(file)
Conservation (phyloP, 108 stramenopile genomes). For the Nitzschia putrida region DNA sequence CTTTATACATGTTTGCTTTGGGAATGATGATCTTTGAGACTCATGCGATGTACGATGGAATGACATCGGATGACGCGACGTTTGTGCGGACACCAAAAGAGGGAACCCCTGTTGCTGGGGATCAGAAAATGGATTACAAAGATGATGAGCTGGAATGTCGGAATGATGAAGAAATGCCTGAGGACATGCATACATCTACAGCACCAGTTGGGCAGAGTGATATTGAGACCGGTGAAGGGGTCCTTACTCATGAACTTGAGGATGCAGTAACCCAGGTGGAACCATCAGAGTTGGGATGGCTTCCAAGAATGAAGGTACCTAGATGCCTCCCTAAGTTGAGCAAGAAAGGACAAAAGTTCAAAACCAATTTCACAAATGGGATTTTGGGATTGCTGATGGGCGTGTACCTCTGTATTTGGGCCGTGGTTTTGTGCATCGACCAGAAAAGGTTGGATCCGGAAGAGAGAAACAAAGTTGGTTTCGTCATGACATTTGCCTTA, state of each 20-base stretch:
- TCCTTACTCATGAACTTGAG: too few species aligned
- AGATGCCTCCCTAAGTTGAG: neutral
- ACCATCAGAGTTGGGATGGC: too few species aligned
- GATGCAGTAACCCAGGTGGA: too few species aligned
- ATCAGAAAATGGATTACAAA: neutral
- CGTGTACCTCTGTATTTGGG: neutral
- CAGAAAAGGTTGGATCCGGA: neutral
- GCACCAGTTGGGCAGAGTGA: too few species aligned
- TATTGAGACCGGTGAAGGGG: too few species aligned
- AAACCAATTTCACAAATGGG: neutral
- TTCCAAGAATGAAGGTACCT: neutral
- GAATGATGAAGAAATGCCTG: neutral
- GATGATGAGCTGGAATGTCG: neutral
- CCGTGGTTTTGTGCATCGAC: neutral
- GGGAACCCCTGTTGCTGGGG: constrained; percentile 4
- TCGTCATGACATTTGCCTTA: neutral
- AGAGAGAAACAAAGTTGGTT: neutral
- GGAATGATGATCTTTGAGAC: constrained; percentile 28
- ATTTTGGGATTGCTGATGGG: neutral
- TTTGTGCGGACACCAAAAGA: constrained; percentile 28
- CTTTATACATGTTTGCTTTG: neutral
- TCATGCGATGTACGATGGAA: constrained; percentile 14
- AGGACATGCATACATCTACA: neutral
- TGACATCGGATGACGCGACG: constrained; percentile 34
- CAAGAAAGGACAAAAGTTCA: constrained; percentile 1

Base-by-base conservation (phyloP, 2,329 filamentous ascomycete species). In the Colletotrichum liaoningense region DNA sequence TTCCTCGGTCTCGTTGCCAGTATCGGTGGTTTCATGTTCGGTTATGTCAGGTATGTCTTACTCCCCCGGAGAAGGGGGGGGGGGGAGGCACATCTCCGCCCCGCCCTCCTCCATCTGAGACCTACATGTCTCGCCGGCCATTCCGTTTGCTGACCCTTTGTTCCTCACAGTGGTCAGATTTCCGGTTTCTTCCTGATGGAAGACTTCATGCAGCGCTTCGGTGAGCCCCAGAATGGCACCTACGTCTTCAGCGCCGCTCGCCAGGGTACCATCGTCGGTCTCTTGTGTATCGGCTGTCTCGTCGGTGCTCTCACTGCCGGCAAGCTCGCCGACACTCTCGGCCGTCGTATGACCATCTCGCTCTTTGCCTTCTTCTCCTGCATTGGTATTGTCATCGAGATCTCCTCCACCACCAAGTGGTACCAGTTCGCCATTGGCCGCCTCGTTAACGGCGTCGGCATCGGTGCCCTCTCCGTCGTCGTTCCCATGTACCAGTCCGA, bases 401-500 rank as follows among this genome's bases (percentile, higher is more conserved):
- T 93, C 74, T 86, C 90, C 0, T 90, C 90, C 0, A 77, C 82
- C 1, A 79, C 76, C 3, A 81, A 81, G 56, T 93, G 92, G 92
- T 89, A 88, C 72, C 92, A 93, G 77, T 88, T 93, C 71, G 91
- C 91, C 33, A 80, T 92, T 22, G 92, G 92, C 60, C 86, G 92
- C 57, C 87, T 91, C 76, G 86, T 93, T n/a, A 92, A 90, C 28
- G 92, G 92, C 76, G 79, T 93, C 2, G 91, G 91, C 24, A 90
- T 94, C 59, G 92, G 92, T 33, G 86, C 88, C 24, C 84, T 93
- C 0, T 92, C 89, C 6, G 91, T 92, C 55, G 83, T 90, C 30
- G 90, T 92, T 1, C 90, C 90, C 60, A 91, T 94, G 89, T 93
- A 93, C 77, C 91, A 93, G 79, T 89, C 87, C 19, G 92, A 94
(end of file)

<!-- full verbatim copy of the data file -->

Conservation (phyloP, 108 stramenopile genomes). For the Nitzschia putrida region DNA sequence CTTTATACATGTTTGCTTTGGGAATGATGATCTTTGAGACTCATGCGATGTACGATGGAATGACATCGGATGACGCGACGTTTGTGCGGACACCAAAAGAGGGAACCCCTGTTGCTGGGGATCAGAAAATGGATTACAAAGATGATGAGCTGGAATGTCGGAATGATGAAGAAATGCCTGAGGACATGCATACATCTACAGCACCAGTTGGGCAGAGTGATATTGAGACCGGTGAAGGGGTCCTTACTCATGAACTTGAGGATGCAGTAACCCAGGTGGAACCATCAGAGTTGGGATGGCTTCCAAGAATGAAGGTACCTAGATGCCTCCCTAAGTTGAGCAAGAAAGGACAAAAGTTCAAAACCAATTTCACAAATGGGATTTTGGGATTGCTGATGGGCGTGTACCTCTGTATTTGGGCCGTGGTTTTGTGCATCGACCAGAAAAGGTTGGATCCGGAAGAGAGAAACAAAGTTGGTTTCGTCATGACATTTGCCTTA, state of each 20-base stretch:
- TCCTTACTCATGAACTTGAG: too few species aligned
- AGATGCCTCCCTAAGTTGAG: neutral
- ACCATCAGAGTTGGGATGGC: too few species aligned
- GATGCAGTAACCCAGGTGGA: too few species aligned
- ATCAGAAAATGGATTACAAA: neutral
- CGTGTACCTCTGTATTTGGG: neutral
- CAGAAAAGGTTGGATCCGGA: neutral
- GCACCAGTTGGGCAGAGTGA: too few species aligned
- TATTGAGACCGGTGAAGGGG: too few species aligned
- AAACCAATTTCACAAATGGG: neutral
- TTCCAAGAATGAAGGTACCT: neutral
- GAATGATGAAGAAATGCCTG: neutral
- GATGATGAGCTGGAATGTCG: neutral
- CCGTGGTTTTGTGCATCGAC: neutral
- GGGAACCCCTGTTGCTGGGG: constrained; percentile 4
- TCGTCATGACATTTGCCTTA: neutral
- AGAGAGAAACAAAGTTGGTT: neutral
- GGAATGATGATCTTTGAGAC: constrained; percentile 28
- ATTTTGGGATTGCTGATGGG: neutral
- TTTGTGCGGACACCAAAAGA: constrained; percentile 28
- CTTTATACATGTTTGCTTTG: neutral
- TCATGCGATGTACGATGGAA: constrained; percentile 14
- AGGACATGCATACATCTACA: neutral
- TGACATCGGATGACGCGACG: constrained; percentile 34
- CAAGAAAGGACAAAAGTTCA: constrained; percentile 1

Base-by-base conservation (phyloP, 2,329 filamentous ascomycete species). In the Colletotrichum liaoningense region DNA sequence TTCCTCGGTCTCGTTGCCAGTATCGGTGGTTTCATGTTCGGTTATGTCAGGTATGTCTTACTCCCCCGGAGAAGGGGGGGGGGGGAGGCACATCTCCGCCCCGCCCTCCTCCATCTGAGACCTACATGTCTCGCCGGCCATTCCGTTTGCTGACCCTTTGTTCCTCACAGTGGTCAGATTTCCGGTTTCTTCCTGATGGAAGACTTCATGCAGCGCTTCGGTGAGCCCCAGAATGGCACCTACGTCTTCAGCGCCGCTCGCCAGGGTACCATCGTCGGTCTCTTGTGTATCGGCTGTCTCGTCGGTGCTCTCACTGCCGGCAAGCTCGCCGACACTCTCGGCCGTCGTATGACCATCTCGCTCTTTGCCTTCTTCTCCTGCATTGGTATTGTCATCGAGATCTCCTCCACCACCAAGTGGTACCAGTTCGCCATTGGCCGCCTCGTTAACGGCGTCGGCATCGGTGCCCTCTCCGTCGTCGTTCCCATGTACCAGTCCGA, bases 401-500 rank as follows among this genome's bases (percentile, higher is more conserved):
- T 93, C 74, T 86, C 90, C 0, T 90, C 90, C 0, A 77, C 82
- C 1, A 79, C 76, C 3, A 81, A 81, G 56, T 93, G 92, G 92
- T 89, A 88, C 72, C 92, A 93, G 77, T 88, T 93, C 71, G 91
- C 91, C 33, A 80, T 92, T 22, G 92, G 92, C 60, C 86, G 92
- C 57, C 87, T 91, C 76, G 86, T 93, T n/a, A 92, A 90, C 28
- G 92, G 92, C 76, G 79, T 93, C 2, G 91, G 91, C 24, A 90
- T 94, C 59, G 92, G 92, T 33, G 86, C 88, C 24, C 84, T 93
- C 0, T 92, C 89, C 6, G 91, T 92, C 55, G 83, T 90, C 30
- G 90, T 92, T 1, C 90, C 90, C 60, A 91, T 94, G 89, T 93
- A 93, C 77, C 91, A 93, G 79, T 89, C 87, C 19, G 92, A 94